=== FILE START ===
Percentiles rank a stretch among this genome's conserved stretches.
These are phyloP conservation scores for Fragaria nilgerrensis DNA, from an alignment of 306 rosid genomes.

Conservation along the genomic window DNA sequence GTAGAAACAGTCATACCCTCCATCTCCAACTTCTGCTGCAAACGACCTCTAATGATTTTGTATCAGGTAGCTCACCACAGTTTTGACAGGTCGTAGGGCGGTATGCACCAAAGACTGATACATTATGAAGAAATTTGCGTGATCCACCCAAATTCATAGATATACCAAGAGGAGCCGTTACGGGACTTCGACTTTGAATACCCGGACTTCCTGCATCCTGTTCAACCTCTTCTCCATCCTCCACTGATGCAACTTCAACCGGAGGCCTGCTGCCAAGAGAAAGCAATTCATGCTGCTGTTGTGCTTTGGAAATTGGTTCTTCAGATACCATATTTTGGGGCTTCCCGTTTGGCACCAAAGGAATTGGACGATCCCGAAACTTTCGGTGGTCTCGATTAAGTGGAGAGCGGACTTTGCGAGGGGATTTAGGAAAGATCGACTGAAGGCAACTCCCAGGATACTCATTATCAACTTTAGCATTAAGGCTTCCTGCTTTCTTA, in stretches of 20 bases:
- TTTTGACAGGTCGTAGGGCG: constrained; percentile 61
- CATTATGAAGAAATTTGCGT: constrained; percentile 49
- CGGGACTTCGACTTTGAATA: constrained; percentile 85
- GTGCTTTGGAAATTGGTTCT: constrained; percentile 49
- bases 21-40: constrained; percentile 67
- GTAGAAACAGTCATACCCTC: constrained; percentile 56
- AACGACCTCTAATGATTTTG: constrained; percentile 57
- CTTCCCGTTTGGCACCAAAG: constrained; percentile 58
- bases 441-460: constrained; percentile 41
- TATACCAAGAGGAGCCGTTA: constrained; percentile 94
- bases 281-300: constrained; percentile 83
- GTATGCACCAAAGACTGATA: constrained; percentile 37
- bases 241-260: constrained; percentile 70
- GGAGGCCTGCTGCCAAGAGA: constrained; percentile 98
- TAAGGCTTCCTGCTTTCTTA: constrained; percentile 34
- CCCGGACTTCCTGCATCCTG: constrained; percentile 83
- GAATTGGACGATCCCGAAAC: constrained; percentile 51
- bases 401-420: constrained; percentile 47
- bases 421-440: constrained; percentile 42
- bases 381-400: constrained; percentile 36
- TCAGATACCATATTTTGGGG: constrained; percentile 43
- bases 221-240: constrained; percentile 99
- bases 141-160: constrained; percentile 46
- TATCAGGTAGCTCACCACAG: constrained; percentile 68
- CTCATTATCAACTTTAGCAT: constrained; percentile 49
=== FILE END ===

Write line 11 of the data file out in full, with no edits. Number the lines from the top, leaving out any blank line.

- CTTCCCGTTTGGCACCAAAG: constrained; percentile 58